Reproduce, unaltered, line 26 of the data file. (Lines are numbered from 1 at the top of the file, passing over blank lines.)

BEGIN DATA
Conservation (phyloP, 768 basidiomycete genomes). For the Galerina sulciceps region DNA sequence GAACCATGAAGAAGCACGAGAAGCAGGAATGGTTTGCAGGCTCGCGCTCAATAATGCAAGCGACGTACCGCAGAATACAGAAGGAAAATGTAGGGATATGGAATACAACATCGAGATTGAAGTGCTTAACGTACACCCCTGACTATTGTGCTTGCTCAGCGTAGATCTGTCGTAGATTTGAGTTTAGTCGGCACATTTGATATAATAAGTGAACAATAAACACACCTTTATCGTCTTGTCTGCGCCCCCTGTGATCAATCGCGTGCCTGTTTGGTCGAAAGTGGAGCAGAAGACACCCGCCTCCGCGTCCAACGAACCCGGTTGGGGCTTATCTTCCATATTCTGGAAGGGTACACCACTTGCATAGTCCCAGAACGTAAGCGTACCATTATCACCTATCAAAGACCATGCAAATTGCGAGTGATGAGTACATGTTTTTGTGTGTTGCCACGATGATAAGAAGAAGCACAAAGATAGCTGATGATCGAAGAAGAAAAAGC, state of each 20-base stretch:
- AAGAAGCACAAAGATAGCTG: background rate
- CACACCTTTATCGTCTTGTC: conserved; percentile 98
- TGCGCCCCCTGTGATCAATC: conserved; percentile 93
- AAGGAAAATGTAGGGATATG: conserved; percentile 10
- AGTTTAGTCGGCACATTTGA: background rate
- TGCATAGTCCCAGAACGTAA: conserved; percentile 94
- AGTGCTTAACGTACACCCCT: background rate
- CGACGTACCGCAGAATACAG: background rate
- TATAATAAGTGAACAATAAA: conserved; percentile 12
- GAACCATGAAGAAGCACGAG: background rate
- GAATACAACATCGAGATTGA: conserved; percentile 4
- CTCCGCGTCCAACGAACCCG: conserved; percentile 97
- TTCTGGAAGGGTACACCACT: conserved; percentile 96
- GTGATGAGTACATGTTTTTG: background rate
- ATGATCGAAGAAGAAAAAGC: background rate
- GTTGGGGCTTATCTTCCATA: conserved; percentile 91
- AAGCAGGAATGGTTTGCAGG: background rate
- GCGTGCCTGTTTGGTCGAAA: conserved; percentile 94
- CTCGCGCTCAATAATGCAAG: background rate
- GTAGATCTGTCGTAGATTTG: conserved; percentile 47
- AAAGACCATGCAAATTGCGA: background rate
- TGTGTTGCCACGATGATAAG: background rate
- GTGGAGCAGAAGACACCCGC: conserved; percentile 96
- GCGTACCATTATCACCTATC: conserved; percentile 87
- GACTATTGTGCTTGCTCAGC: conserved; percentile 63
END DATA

- GACTATTGTGCTTGCTCAGC: conserved; percentile 63